SS-24 missile silo at Strategic missile forces museum in Ukraine.

A missile launch facility, also known as an underground missile silo, launch facility (LF), or nuclear silo, is a vertical cylindrical structure constructed underground, for the storage and launching of intercontinental ballistic missiles (ICBMs), intermediate-range ballistic missiles (IRBMs), medium-range ballistic missiles (MRBMs). Similar facilities can be used for anti-ballistic missiles (ABMs).

The structures typically have the missile some distance below ground, protected by a large "blast door" on top. They are usually connected, physically and/or electronically, to a missile launch control center.

With the introduction of the Soviet UR-100 and the U.S. Titan II missile series, underground silos changed in the 1960s. Both missile series introduced the use of hypergolic propellant, which could be stored in the missiles, allowing for rapid launches. Both countries' liquid-fueled missile systems were moved into underground silos. The introduction of solid fuel systems, in the later 1960s, made the silo moving and launching even easier.[1]

The underground missile silo has remained the primary missile basing system and launch facility for land-based missiles since the 1960s. The increased accuracy of inertial guidance systems has rendered them somewhat more vulnerable than they were in the 1960s[citation needed].

Other than underground facilities, ballistic missiles can be launched from above-ground facilities, or can be launched from mobile platforms, e.g. transporter erector launchers, railcars, ballistic missile submarines or airplanes.

Nazi Germany

The La Coupole facility is the earliest known precursor to modern underground missile silos still in existence. It was built by the forces of Nazi Germany in northern Occupied France, between 1943 and 1944, to serve as a launch base for V-2 rockets. The facility was designed with an immense concrete dome to store a large stockpile of V-2s, warheads and fuel, and was intended to launch V-2s on an industrial scale. Dozens of missiles a day were to be fuelled, prepared and rolled just outdoors of the facility's concrete casing, launched from either of two outdoor launch pads in rapid sequence against London and southern England. A similar-purpose but less-developed facility, the Blockhaus d'Eperlecques, had also been built, some 14.4 kilometers (8.9 miles) north-northwest of La Coupole, and closer to intended targets in southeastern England.

Following repeated heavy bombing by Allied forces during Operation Crossbow, the Germans were unable to complete construction of the works and the complex never entered service. The United Kingdom conducted post-war investigations, determining that it was "an assembly site for long projectiles most conveniently handled and prepared in a vertical position".[2]

United States

The British idea of an underground missile silo was adopted and developed by the United States for missile launch facilities for its intercontinental ballistic missiles. Most silos were based in Colorado, Nebraska, North Dakota, South Dakota, Missouri, Montana, Wyoming and other western states. There were three main reasons behind this siting: reducing the flight trajectory between the United States and the Soviet Union, since the missiles would travel north over Canada and the North Pole; increasing the flight trajectory from SLBMs on either seaboard, giving the silos more warning time in the event of a nuclear war; and locating obvious targets as far away as possible from major population centres.[3] They had many defense systems to keep out intruders and other defense systems to prevent destruction (see Safeguard Program). In addition to the three previously mentioned siting reasons, the US Air Force had other site requirements that were also taken into account such as, having the sites be close enough to a populace of roughly 50,000 people for community support along with making sure launch locations were far enough apart that a 10 MT detonation on or near strategic locations would not knock out other launch facilities in the area.[4] "In 1960 the US Army established the Corps of Engineers Ballistic Missile Construction Office (CEBMCO), an independent organization under the Chief of Engineers, to supervise construction".[4] This newly established organization was able to produce Minutemen Launch silos at an extremely fast rate of ~1.8 per day from 1961 to 1966 where they built a total of 1,000 Minuteman missile silos.[4]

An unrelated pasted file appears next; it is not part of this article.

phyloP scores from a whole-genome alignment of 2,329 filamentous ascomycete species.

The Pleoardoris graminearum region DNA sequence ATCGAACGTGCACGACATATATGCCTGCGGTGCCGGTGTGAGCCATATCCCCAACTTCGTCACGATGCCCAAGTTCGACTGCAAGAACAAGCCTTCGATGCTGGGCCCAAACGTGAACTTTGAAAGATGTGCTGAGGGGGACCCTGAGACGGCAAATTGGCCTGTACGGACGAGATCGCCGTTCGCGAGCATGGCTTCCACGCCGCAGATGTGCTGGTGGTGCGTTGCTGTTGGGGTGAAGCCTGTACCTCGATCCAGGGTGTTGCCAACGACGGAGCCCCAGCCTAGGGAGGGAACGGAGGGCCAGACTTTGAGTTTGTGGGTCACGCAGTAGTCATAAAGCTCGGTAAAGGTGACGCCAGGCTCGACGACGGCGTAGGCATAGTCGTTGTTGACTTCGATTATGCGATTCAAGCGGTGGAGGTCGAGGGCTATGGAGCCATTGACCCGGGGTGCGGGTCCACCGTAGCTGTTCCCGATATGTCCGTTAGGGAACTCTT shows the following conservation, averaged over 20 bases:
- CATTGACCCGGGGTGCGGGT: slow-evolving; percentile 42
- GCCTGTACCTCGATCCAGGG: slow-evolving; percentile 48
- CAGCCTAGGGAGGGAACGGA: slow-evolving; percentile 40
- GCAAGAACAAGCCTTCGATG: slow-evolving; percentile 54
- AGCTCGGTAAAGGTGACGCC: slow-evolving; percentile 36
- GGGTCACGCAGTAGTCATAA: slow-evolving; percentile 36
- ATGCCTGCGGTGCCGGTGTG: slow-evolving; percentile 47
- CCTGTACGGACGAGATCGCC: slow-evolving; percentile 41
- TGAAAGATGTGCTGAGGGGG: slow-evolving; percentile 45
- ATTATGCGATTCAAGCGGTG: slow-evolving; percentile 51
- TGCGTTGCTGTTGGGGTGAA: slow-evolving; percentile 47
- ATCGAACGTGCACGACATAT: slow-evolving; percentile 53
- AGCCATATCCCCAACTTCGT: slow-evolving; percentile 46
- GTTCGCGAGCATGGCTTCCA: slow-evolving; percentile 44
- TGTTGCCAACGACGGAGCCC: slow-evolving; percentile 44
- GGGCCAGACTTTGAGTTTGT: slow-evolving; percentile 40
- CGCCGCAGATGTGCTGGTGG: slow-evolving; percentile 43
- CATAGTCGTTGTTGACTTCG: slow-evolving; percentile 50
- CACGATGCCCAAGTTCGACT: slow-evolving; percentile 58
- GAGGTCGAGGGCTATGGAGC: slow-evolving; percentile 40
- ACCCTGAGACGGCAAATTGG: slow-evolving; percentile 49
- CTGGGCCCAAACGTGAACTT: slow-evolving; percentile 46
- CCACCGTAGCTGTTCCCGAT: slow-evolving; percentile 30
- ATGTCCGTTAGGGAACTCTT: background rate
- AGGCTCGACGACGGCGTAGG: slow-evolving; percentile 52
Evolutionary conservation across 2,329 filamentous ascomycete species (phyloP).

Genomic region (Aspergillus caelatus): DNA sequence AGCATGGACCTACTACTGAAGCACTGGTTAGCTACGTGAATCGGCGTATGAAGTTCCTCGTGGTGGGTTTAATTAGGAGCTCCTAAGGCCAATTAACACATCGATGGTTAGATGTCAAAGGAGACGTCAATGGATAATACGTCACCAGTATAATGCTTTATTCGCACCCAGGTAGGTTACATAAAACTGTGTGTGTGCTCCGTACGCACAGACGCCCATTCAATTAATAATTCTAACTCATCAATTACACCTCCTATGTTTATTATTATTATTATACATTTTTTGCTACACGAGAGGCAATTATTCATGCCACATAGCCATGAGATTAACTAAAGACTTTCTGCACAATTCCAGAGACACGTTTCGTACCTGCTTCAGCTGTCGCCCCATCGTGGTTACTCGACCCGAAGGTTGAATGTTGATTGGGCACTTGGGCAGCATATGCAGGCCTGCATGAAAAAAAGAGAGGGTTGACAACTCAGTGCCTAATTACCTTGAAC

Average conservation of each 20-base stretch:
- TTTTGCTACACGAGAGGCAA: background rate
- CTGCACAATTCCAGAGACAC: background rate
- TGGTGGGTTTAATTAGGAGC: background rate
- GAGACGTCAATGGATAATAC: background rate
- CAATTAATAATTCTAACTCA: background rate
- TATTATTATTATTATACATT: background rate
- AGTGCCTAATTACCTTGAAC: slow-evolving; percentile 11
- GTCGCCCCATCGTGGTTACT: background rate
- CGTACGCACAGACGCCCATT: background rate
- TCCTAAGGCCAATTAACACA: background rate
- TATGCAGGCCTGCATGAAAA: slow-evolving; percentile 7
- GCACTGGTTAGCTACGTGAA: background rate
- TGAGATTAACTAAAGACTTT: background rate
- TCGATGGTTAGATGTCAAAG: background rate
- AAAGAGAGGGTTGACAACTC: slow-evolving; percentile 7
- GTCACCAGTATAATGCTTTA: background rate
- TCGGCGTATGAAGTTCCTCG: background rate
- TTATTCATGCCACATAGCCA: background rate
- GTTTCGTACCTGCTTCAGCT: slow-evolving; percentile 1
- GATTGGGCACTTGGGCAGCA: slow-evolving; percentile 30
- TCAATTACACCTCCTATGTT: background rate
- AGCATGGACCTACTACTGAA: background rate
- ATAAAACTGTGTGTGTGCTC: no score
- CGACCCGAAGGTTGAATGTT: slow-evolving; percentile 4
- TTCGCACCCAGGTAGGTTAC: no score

The United States built many missile silos in the Midwest, away from populated areas. Many were built in Colorado, Nebraska, South Dakota, and North Dakota. The U.S. spent considerable effort and funds in the 1970s and 1980s designing a replacement, but none of the new and complex system designs were ever produced.

The United States has many silo-based warheads in service, however, they have lowered their number to around 1800 and have transferred most of their missiles to nuclear submarines and are focusing on more advanced conventional weapons.

Today they are still used, although many have been decommissioned and hazardous materials removed. The increase of decommissioned missile silos has led governments to sell some of them to private individuals. Some buyers convert them into unique homes, advanced safe rooms, or use them for other purposes. They are popular sites of urban exploration.

Atlas facilities

The Atlas missiles used four different storage and launching methods.

In 2000 William Leonard Pickard and a partner were convicted, in the largest lysergic acid diethylamide (LSD) manufacturing case in history, of conspiracy to manufacture large quantities of LSD in a decommissioned SM-65 Atlas missile silo (548-7) near Wamego, Kansas.[5]